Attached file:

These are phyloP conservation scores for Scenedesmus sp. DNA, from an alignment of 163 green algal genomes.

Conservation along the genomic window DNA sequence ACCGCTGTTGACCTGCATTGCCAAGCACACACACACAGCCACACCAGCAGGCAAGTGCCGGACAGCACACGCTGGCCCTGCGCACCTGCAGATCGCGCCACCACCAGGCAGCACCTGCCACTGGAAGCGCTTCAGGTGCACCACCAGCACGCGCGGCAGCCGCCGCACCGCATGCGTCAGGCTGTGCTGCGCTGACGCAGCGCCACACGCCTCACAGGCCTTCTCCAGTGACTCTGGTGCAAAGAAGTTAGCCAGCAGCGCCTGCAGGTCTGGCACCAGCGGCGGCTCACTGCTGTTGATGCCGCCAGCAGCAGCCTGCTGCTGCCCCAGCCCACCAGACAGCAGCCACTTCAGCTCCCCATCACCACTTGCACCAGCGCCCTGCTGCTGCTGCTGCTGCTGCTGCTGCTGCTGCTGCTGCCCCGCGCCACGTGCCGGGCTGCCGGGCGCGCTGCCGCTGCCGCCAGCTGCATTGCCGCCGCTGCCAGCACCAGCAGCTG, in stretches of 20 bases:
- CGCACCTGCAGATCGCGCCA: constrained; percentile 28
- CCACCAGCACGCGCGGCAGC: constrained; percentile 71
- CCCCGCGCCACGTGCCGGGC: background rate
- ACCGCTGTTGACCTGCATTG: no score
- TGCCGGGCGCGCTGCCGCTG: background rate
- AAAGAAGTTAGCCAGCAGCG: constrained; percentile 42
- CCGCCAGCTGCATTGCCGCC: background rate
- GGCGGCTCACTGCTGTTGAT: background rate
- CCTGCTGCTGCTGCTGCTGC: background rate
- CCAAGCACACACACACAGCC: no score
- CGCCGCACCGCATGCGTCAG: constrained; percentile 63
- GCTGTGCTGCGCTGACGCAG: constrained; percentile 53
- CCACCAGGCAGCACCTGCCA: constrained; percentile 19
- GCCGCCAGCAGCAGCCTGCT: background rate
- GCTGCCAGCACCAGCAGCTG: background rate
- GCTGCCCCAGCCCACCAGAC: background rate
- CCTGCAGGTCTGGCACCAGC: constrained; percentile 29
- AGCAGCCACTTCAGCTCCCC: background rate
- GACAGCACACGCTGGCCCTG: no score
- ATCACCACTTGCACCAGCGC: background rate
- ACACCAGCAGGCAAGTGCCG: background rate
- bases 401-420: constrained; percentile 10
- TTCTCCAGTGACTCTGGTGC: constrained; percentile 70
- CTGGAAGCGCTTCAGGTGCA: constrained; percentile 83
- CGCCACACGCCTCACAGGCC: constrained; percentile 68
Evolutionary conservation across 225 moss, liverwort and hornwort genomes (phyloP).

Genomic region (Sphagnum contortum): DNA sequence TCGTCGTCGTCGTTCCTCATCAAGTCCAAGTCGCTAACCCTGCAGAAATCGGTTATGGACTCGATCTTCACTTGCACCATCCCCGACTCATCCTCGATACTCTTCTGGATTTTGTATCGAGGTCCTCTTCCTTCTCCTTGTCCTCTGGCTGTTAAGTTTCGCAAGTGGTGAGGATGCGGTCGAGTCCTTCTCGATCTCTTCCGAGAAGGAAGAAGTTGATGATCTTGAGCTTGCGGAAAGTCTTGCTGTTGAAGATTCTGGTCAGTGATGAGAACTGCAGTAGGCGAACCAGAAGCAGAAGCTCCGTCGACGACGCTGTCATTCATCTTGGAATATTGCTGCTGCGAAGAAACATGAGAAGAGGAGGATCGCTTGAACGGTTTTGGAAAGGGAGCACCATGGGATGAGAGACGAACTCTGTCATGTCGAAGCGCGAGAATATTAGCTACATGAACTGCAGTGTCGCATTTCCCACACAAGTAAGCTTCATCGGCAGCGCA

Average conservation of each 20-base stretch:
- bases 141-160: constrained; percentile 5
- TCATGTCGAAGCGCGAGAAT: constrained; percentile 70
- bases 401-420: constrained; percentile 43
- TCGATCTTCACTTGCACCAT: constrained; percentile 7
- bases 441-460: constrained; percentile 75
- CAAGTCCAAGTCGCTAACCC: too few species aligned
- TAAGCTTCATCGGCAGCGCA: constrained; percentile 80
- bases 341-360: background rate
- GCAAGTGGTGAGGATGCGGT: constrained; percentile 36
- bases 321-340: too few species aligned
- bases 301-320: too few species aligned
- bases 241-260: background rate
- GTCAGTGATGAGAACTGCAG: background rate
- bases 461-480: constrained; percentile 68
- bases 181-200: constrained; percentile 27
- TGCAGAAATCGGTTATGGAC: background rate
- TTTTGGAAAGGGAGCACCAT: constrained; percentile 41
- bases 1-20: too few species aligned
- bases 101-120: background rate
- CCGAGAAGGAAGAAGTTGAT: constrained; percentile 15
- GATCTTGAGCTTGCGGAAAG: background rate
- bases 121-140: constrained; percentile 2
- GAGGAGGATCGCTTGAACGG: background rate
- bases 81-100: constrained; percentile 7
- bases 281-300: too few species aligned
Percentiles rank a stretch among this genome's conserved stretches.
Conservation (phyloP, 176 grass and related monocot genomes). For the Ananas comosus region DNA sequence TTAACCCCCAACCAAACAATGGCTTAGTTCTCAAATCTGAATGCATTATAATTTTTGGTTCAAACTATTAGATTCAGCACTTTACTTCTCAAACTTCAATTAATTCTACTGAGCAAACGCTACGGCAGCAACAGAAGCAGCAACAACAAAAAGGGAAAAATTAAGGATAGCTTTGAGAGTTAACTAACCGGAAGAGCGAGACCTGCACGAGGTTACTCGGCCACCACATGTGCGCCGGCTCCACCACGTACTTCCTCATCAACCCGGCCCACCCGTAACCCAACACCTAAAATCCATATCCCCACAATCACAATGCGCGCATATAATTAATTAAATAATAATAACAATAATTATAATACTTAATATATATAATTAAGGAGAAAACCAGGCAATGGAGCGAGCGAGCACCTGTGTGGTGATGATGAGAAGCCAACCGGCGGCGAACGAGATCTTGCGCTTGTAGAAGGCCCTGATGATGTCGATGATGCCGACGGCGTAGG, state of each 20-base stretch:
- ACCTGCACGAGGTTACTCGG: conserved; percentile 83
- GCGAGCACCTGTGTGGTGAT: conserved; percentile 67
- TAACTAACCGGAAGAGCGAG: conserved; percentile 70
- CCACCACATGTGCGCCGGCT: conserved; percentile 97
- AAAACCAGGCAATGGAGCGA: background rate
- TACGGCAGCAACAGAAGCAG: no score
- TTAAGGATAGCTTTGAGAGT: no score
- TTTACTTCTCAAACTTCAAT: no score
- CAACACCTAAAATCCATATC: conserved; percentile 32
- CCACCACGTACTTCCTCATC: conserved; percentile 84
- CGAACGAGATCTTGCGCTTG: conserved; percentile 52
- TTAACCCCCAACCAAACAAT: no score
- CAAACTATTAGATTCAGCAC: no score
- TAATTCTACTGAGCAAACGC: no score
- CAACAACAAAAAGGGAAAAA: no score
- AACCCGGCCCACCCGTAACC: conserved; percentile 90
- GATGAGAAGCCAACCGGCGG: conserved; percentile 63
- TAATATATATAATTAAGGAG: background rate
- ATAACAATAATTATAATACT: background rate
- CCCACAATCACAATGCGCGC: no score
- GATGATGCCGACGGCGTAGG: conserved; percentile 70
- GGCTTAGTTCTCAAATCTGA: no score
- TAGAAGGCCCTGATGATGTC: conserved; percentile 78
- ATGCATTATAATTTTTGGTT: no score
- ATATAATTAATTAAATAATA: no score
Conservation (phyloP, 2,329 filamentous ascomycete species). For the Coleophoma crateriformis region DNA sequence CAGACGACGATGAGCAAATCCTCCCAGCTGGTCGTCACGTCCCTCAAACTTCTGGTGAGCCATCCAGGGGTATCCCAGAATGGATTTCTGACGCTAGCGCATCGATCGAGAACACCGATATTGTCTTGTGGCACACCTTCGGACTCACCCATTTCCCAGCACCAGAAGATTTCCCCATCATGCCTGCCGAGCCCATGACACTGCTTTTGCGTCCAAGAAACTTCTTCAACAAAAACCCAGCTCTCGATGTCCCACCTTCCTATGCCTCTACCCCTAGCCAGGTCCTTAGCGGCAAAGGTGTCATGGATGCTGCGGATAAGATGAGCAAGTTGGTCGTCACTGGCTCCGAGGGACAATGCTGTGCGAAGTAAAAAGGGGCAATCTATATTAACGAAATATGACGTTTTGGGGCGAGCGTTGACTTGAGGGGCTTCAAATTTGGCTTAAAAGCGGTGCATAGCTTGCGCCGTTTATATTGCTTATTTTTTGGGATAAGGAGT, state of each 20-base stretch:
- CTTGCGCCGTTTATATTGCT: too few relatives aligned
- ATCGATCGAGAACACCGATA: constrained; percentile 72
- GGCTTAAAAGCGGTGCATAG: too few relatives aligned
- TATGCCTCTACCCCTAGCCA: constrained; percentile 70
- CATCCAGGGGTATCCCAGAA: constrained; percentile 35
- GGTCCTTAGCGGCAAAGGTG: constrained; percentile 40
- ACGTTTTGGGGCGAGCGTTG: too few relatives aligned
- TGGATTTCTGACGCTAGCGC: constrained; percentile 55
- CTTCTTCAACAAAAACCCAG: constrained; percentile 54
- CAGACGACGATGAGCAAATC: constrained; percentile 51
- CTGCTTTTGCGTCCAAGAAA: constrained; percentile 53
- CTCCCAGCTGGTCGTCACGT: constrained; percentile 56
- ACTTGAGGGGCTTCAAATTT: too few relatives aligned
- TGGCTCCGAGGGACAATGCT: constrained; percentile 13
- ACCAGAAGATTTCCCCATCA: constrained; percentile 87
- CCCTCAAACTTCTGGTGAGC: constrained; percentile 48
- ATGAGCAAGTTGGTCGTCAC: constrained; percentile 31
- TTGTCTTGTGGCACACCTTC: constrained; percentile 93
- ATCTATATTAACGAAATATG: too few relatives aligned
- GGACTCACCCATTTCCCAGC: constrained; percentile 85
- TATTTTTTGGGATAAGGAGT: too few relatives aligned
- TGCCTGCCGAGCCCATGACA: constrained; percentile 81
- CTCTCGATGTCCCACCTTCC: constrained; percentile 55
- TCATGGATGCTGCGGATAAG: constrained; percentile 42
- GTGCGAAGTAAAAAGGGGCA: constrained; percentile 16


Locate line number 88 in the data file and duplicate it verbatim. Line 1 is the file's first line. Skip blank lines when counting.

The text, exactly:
- CATCCAGGGGTATCCCAGAA: constrained; percentile 35